• Solving elevated interior moisture levels is often complex and involves several elements of the interior and exterior of the home. In addition, once mold and mildew problems exist, moisture levels will often require a set of solution that go well beyond standard construction practices. Here are some possible solutions to your moisture problems:

    (1) Look for homes and home sites with good natural drainage.

    (2) Reduce the source of interior and exterior moisture:

    (3) To increase the Venting:

    Bathroom Fans and Timers

    A key to moisture control is a good quality bathroom fan system. This system helps remove moisture from the bathrooms and from the rest of the house. Such a system consists of:

    • A quiet fan with a Sone (sound) rating of 1.0 or less (.5 is good, .3 is ideal).
    • The fan must be ducted to the outside through a set of sealed ducts.
    • The fan should be controlled by a timer/switch. The fan should operate automatically for at least 1.5 hours, 2 times per day. It should also have a manual switch and used whenever the bathroom is in use.
    • A similar fan should be installed in laundry rooms.
    • Tight homes also require air supply ports, e.g. window vents.
    • In units with past moisture and mold problems attention to moisture issues and the need for more venting is even more important. For example: venting and air circulation must be increased.

    • Install good quality fans in the bathrooms, kitchens, and laundry rooms. Verify that ducts lead outside. Never vent fans into the attic or crawl space.
    • Keep doors open between rooms as much as possible to increase air circulation.
    • Added insulation increases the need for venting. Improperly installed insulation can cause serious damage from condensation inside the walls of the house. If you add insulation, also add more venting.
    • Vent crawl spaces and attic spaces. The code requirements for venting may not be sufficient to properly control moisture in houses that use electric zone heating.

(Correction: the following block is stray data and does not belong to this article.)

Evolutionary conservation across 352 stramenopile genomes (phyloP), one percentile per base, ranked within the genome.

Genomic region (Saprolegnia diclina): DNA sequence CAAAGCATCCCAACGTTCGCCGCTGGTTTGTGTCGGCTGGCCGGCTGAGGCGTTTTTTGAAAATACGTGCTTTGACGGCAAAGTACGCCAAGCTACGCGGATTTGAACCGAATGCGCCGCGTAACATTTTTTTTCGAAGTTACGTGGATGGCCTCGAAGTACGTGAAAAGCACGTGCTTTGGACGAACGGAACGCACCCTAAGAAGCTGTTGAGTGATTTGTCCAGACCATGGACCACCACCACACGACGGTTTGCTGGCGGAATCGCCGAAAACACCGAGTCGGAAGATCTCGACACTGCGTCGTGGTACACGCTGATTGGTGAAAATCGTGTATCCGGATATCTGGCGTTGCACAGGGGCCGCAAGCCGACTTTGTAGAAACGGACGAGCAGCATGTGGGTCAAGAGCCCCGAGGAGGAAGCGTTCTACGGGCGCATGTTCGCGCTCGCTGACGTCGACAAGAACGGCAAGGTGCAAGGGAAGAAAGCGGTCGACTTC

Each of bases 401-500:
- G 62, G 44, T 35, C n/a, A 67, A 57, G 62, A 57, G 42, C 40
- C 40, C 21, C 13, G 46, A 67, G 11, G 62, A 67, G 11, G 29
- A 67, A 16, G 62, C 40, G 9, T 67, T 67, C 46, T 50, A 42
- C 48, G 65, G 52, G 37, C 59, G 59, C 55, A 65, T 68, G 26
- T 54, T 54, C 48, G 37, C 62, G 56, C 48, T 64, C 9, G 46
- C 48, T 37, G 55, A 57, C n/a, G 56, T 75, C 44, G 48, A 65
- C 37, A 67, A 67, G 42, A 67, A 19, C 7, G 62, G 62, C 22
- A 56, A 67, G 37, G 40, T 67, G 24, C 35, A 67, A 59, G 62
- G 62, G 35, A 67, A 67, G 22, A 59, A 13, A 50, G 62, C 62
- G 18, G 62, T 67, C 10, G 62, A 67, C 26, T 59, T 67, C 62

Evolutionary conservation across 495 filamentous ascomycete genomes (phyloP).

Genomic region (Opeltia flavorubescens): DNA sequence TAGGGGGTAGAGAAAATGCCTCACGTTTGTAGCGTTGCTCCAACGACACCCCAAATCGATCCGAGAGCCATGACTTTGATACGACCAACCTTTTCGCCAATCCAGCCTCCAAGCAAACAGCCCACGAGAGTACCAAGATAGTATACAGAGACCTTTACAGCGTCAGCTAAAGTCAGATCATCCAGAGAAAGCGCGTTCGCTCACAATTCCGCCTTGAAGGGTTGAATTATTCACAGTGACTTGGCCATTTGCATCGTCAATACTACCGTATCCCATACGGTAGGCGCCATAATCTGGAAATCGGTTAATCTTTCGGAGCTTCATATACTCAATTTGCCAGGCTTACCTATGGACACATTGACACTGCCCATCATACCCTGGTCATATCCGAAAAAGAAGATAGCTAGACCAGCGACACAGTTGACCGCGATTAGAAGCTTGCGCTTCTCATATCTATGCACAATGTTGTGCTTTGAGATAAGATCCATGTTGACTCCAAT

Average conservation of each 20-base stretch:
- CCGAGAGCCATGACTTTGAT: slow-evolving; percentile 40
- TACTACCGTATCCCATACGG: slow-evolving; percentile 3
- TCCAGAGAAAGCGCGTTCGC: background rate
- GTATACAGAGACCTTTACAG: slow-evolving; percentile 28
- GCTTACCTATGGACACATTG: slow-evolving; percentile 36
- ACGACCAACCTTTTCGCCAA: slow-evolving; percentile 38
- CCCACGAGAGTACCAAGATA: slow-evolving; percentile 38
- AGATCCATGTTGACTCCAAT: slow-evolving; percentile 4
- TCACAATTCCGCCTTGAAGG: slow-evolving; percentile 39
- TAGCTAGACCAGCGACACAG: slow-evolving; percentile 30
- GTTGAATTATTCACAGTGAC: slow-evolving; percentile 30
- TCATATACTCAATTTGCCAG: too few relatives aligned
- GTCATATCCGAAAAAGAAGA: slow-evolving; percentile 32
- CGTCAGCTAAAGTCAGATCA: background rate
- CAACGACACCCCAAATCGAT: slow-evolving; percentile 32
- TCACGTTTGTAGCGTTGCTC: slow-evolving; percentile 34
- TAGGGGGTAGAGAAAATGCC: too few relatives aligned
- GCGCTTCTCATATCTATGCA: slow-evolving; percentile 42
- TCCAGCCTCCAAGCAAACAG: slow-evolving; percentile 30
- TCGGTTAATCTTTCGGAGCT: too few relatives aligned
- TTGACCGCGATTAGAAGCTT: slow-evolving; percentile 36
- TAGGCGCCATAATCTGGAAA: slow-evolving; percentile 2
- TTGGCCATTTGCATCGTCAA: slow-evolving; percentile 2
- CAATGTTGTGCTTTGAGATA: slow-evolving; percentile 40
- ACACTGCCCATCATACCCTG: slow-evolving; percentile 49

Attic and Crawl Space Venting An Ongoing Debate

    The common wisdom has been that crawl spaces and attics should be vented. Some recent research suggests that such venting may not help and may even be part of the moisture problem.

    My experience in the Seattle area tells me that homes with moisture problems tend to have inadequate or blocked attic and crawl space venting. And I don't recall seeing a home with moisture problems and venting levels that meet the current code's venting requirements. My experience in this area tells be that good attic and crawl space venting is not the whole answer, but it is part of the answer.

    So, I keep on recommending attic and crawl space venting.

  • Denby Barnett of Custom Drywall is an expert in drywall installation and repair work. Here are some of his suggestions:

    1. Be Careful! Moisture damaged drywall may contain some harmful mold organisms. When in doubt, have stains tested by a qualified lab. And even if the drywall is dry and clean, wear dust masks. Dust is not good for you even if it doesn't contain Stachybotrys

    2. After removing the damage drywall it will be necessary to test and look for any damage to the insulation and framing inside the wall.

    3. Before installing new drywall, make sure that all surfaces are dry.

    4. Consider using paperless drywall in potentially moist areas. Its the paper on the drywall surfaces that provides the "food" for the mold organisms.